Sailing in the British Virgin Islands for 10 days – day 1

Posted by Director of Education on October 3, 2016 under About NauticEd, Bareboat Charter, Coastal Navigation, Crew, Skipper | Comments are off for this article

This is the start to a 10-day blog series sailing on a Lagoon 450 with the yacht charter company BVI Yacht Charters based in Road Town, British Virgin Islands.

The Indians, arh the Indians – my favorite. If you miss the Indians you have missed the BVI. It is an integral part of any trip here. It is a staple of the snorkeling diet – an appetizer of what is to come for the week. We just finished an hour with the head pointed down in colorful wonderment. Wow. (Click the Arrows for a slide show)

The Indians are generally the first stop on a BVI roundabout. They are 5 miles Southwest of Road Town. So your first sail is easy. Pop the main and the jib and an hour and a bit later you’re there.

While I’m writing this we’re parked up in The Bight in Norman Island.

The Bight Norman Island

The Bight Norman Island

 

The Bight, Norman Island

The Bight, Norman Island

The day started as an awakening blur of yesterday’s travel. Not bad – 12 hours door to door from Austin, Tx to Miami to Saint Thomas,  USVI. Then a haul ass to the ferry to catch the 3:30 ferry from Charlotte Amalie, USVI to Road Town, Tortolla. The last ferry was at 4:30 which coincided with catching BVI Customs closing at 6:00. Whew –  basically seamless travel just a lot depends on things being on time which are out of your control like airlines.

At the end of it all, you sit back with a drink and say – Hey we’re on Island time, what does it matter? Stress has been banned from the Virgin Islands so you have leave your corporate training at home.

BVI Yacht Charters are located close to downtown Road Town – a really short taxi ride from the ferry terminal. Very convenient. And even more convenient, close to two Grocery stores RiteWay and OneMart. Most of the stuff you can order online through their websites and have delivered directly to your boat before you arrive. For the remaining items,  you can take a short stroll to the store with a cold beer in hand.

Road Town BVI

Road Town BVI

Tony from BVIYC gave us our boat check out briefing this morning and after signing my life away, as usual, we were ready to head out. We were exempted from the chart briefing because … well… I did write the book on it. I had to laugh with Kirstie in the office when she said “I know you wrote the book on it but have you been here before”. She was right to ask – any area you go sailing, you need a familiarity with the area for two reasons: (1) to make sure you have a good time and take advantage of all there is to offer, and more importantly,  (2) to make sure you know where all the dangerous stuff is. The NauticEd BVI Chart Briefing book and associated test is a comprehensive guide to sailing in the BVI. Those that have taken the test and passed it are able to skip the chart briefing and speed up the check-in process. In addition, it means you have all that information on hand.

I must say that the BVI check out crew were so efficient and awesome. The boat was immaculate and ready to go. They even lent us an audio jack cord for plugging in from the stereo to our iPhones (haa haa – everyone on our boat figured that each other would bring that cable – not one between all of us – don’t ever forget to bring a 3.5 mm audio jack to play your tunes.)

So, after a crew safety briefing, we released the dock lines and headed out. Yay. A short sail to Norman Island and my fav. the Indians.

For now, we are listening to a little Lyle Lovette in Pirates Bight, Norman Island. I hear some laughter on the front deck – I’m heading that way.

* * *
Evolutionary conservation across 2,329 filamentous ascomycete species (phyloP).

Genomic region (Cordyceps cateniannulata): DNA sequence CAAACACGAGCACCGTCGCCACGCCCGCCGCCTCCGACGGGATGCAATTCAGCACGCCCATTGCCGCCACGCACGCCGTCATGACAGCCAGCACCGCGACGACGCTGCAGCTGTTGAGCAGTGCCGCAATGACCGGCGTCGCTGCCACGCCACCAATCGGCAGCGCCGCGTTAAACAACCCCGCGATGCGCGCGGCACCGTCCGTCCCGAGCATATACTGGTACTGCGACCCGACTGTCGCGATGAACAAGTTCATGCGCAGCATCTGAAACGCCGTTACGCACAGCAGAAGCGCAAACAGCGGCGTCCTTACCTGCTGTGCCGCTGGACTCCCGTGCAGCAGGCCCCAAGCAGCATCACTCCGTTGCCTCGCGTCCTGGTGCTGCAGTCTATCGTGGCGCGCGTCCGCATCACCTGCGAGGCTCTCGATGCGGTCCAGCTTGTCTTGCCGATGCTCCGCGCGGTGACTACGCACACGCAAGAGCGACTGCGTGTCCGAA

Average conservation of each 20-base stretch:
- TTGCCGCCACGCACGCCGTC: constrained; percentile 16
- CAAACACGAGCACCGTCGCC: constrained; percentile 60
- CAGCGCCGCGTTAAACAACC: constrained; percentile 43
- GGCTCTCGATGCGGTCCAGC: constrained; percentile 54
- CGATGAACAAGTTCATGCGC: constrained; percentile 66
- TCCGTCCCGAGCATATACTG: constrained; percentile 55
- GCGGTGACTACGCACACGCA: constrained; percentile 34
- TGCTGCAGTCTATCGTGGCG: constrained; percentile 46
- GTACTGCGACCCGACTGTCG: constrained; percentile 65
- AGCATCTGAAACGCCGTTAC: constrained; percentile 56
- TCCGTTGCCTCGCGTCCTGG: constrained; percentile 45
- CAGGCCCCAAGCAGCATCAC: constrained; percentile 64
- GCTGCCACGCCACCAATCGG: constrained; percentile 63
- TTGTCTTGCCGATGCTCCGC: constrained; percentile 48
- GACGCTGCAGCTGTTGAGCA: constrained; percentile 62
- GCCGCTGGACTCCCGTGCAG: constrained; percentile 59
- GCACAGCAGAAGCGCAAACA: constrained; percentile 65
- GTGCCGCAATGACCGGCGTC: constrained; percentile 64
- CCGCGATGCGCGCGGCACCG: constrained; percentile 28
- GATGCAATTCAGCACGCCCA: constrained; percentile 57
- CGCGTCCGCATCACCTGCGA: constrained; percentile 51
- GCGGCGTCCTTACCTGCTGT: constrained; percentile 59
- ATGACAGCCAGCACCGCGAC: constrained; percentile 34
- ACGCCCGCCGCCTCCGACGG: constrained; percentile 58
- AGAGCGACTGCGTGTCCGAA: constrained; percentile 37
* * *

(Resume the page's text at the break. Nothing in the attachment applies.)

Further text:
On shore in the Pirates Bight are two restaurants. Both are very (very) nice. Take a recently emptied credit card. But the experience and the beach is worth a visit at least.

On shore at Pirates Bight

On shore at Pirates Bight

At Willie T’s there is a universal singularity point. The laws of the universe are just different. What you think should apply, doesn’t. After drinks on the front deck of our boat, we moved to Willie T’s to observe this anomaly. But that is my point – soon observation turns into participation. If you can resist, the two things to try to avoid are: (1) the ski shots.  This consists of a water ski with 4 shot glass holes drilled into the ski. When it comes off the ceiling 4 souls are drawn seemingly by magic to put their lips to a shots glass and the ski tips back on its own volition with the smooth liquid pouring down warm throats; (2) Rafter swinging –  these do not end well. Assuming you’ve been working out at the gym, the challenge is to swing hand over hand along the steel rafters. The problem is that the rafters are rusty and all four crew members who tried and completed it (including one of our better-looking crew members) ended leaving the boat with less skin than they started with including yours truly. But at least the gym work paid off with a success grade in the swing. Skin was traded for self-esteem.

Willie T's Universal Singularity

Willie T’s. A Universal Singularity

And, in case you don’t know about Willie T’s – William T. Thornton was the architect who designed the U.S. White House. His boat was purchased and permanently anchored in Pirates Bight. It is now a floating bar with a dinghy dock. They serve some food but the main focus is the bar. It is not really a family place if you get my points from above.

Nighty Night. See you on Day 2!

NauticEd and its expert team are global brokers for the best sailing vacations. We’ve been just about everywhere and know the best spots. We can arrange the best boats and the best prices. In particular, if you want to go to the BVI, we are absolute experts.

If you’re unsure about your competence, well we are the absolute best in the world to bring you up to a proper and safe level of knowledge, skills, education, and globally accepted certifications.

Contact us about an awesome sailing vacation through this page.